Binary Division and Negative Binary Numbers
Date: 02/24/2002 at 00:14:14 From: Marc Payne Subject: Binary Division and Negative Binary Numbers Hi. I am a beginner computer programmer trying to learn how a computer actually deals with numbers. My C++ programming class has not been sufficient, so I have spent several months studying on my own time trying to grasp all the concepts. I know how to add binary numbers, multiply them, and to an extent, subtract them, but some areas still bother me. For example, suppose you entered 11111000 into a binary calculator. How would it know whether that is to be used as 248 or -8? My other questions are about division. How does the computer begin the division process? What does it do when it cannot right shift the bits? Does it ever simply repeatedly subtract? How does it deal with a non-integer result, other than by truncating it? Thank you for your help, Marc Payne
Date: 02/24/2002 at 03:38:07 From: Doctor Twe Subject: Re: Binary Division and Negative Binary Numbers Hi Marc - thanks for writing to Dr. Math. First, let me point you to our "Number Bases" FAQ at: http://mathforum.org/dr.math/faq/faq.bases.html It sounds as if you already know most of what's in it, but it has some links that you might find helpful. >For example, suppose you entered 11111000 into a binary calculator. >How would it know whether that is to be used as 248 or -8? The simple answer is, the adder circuit doesn't know or care - to it, the value is just 11111000, no more, no less. The arithmetic and logic operations work the same way whether the values are unsigned binary or twos-complement signed binary. It is up to the _decoder_ (the user, the decoder circuit, or the decoder program) to interpret the result. The value may not even be a number - it may be an ASCII character code, an HTML color value, or a sound byte. For example, suppose your (8-bit) binary calculator were to add 11111000 + 11110110. The adder circuit simply adds: 1 111 11111000 + 11110110 -------- 1 11101110 To the adder circuit, the answer is simply 11101110. Note that the 9th bit is usually not treated as part of the answer, but rather stored separately as a "carry out." Now if these were to be treated as unsigned binary, we'd interpret the problem as: 11111000 248 + 11110110 + 246 -------- --- 1 11101110 238 The presence of the carry out (9th bit) would indicate that our result is invalid - the correct answer is beyond the range of 8-bit unsigned binary numbers. If, on the other hand, these were to be treated as twos-complement signed binary, we'd interpret the problem as: 11111000 (- 8) + 11110110 + (-10) -------- ---- 1 11101110 (-18) In this case, the carry out is meaningless. To check whether the answer is valid, we'd look for an "overflow" condition. An overflow is generated by checking the MSb's (8th bits) of the values. If in the MSb's we get: 0... 1... + 0... or + 1... ---- ---- 1... 0... Then we have an "overflow" and the result is invalid as twos-complement signed binary. The correct answer would be out of range for 8-bit signed binary. >My other questions are about division. How does the computer begin >the division process? What does it do when it cannot right shift the >bits? Does it ever simply repeatedly subtract? How does it deal >with a non-integer result, other than by truncating it? Let me first point you to two entries in our Ask Dr. Math archives that explain how the long division algorithm works in binary: Multiplying and Dividing Computer Style http://mathforum.org/dr.math/problems/hodsdon9.8.98.html Long Division in Binary http://mathforum.org/dr.math/problems/jindani.6.6.00.html Next, let me suggest an archive entry that explains how to represent fractions in binary (non-computer style): Converting to Binary http://mathforum.org/dr.math/problems/maya.05.27.01.html Finally, let me indicate some archive entries that explain how computers represent and use non-integer, or "floating point" numbers: Fixed Point and Floating Point Numbers http://mathforum.org/dr.math/problems/huband.5.19.00.html Definition of Floating Point Data http://mathforum.org/dr.math/problems/judy.07.02.01.html Floating-Point Binary Fractions http://mathforum.org/dr.math/problems/mairaj.7.19.99.html The last one also has some links to other Web sites that have more details on floating point numbers' use in computers. Read these, then if you have any more questions, write back! - Doctor TWE, The Math Forum http://mathforum.com/dr.math/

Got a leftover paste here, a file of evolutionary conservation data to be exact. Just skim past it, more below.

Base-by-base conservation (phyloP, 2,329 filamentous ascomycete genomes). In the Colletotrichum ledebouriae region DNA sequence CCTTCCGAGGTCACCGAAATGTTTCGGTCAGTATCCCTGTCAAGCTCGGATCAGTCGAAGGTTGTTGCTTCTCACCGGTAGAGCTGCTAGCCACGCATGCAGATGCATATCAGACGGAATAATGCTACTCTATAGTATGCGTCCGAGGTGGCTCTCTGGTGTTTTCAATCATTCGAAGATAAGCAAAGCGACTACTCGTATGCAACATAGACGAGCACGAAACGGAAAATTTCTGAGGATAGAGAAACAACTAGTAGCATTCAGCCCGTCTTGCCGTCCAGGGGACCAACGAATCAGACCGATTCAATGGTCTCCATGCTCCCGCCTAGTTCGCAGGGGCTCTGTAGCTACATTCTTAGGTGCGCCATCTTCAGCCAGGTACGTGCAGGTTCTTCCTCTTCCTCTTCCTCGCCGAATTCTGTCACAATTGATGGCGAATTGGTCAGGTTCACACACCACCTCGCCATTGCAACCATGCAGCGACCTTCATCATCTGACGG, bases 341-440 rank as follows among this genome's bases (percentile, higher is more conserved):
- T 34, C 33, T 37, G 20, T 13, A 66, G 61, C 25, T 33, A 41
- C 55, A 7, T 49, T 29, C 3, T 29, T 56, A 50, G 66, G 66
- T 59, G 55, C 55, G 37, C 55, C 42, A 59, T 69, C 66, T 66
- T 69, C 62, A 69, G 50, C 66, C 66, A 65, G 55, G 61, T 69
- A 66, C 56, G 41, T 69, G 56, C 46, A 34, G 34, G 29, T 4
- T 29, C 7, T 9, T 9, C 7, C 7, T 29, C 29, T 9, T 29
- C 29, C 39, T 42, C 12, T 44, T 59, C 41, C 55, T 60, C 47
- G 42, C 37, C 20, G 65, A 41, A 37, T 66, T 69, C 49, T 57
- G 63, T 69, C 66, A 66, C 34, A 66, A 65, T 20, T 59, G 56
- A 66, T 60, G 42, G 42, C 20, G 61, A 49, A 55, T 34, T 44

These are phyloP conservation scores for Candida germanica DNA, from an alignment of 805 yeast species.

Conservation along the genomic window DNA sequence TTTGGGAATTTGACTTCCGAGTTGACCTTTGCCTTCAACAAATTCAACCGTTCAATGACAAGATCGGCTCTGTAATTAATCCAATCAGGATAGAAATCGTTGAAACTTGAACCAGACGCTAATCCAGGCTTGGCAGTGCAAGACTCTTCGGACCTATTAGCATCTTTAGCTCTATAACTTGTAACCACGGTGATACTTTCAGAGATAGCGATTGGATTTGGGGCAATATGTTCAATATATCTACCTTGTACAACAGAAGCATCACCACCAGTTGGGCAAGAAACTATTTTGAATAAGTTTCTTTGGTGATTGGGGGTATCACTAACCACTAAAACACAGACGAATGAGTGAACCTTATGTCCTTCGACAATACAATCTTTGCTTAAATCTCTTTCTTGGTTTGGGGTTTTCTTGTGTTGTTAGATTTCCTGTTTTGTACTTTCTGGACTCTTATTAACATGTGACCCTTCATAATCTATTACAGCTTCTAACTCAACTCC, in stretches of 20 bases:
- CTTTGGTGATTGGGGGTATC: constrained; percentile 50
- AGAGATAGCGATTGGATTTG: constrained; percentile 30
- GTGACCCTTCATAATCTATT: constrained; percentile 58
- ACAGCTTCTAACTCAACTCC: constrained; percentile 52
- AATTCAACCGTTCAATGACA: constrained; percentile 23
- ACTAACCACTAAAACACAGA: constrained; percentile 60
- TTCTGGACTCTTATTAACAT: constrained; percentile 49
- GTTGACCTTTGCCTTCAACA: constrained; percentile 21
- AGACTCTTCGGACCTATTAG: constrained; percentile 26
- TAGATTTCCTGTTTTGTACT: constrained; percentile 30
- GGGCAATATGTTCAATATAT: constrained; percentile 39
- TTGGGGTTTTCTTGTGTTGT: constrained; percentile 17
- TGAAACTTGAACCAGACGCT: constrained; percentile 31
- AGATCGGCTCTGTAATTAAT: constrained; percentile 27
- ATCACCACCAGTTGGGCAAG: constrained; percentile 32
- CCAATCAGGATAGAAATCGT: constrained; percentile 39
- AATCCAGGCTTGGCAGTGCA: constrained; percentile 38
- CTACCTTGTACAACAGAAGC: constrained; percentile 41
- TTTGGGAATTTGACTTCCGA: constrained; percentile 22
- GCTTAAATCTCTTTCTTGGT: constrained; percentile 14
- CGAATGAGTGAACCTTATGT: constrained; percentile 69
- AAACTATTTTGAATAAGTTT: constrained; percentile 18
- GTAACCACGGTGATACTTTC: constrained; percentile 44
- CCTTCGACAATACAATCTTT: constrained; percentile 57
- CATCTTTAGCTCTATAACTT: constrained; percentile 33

Date: 02/24/2002 at 11:39:26 From: Marc Payne Subject: Binary Division and Negative Binary Numbers Thank you very much! I am finally beginning to understand binary operations. Although I probably will not need them often during my life, I find it very satisfying to know how computers and calculators actually operate. Marc Payne
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